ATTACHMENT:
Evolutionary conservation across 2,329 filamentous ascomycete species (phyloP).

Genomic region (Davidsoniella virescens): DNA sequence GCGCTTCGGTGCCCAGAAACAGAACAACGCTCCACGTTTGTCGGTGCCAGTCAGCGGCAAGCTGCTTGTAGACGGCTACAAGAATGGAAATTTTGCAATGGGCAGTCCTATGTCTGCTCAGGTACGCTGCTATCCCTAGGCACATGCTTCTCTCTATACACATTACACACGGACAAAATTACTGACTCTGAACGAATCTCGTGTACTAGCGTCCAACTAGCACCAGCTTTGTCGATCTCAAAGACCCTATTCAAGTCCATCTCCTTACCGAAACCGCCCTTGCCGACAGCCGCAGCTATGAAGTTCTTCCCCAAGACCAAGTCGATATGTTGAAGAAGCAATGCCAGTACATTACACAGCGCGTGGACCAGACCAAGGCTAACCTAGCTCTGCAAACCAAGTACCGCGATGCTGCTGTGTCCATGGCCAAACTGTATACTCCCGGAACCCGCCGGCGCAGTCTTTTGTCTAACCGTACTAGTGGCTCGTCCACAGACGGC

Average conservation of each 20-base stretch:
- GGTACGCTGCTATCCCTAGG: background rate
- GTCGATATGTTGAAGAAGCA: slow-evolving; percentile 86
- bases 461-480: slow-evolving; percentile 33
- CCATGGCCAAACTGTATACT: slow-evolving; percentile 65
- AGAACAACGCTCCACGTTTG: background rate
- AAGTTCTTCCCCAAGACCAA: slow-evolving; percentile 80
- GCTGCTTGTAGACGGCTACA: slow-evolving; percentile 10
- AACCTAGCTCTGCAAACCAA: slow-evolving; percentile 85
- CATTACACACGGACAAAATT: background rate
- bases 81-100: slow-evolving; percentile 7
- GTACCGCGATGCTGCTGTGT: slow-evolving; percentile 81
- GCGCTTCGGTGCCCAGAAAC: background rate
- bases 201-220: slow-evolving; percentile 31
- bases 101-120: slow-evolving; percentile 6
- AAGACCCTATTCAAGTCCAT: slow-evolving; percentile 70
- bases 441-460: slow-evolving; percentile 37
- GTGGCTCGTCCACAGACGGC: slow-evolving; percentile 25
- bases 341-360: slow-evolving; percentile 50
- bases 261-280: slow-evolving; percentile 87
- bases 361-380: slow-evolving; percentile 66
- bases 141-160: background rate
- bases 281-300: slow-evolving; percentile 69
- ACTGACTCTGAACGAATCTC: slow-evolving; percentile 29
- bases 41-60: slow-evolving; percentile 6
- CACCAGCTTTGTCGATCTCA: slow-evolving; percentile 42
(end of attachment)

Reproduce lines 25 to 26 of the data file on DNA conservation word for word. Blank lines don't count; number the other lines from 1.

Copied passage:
- bases 281-300: slow-evolving; percentile 69
- ACTGACTCTGAACGAATCTC: slow-evolving; percentile 29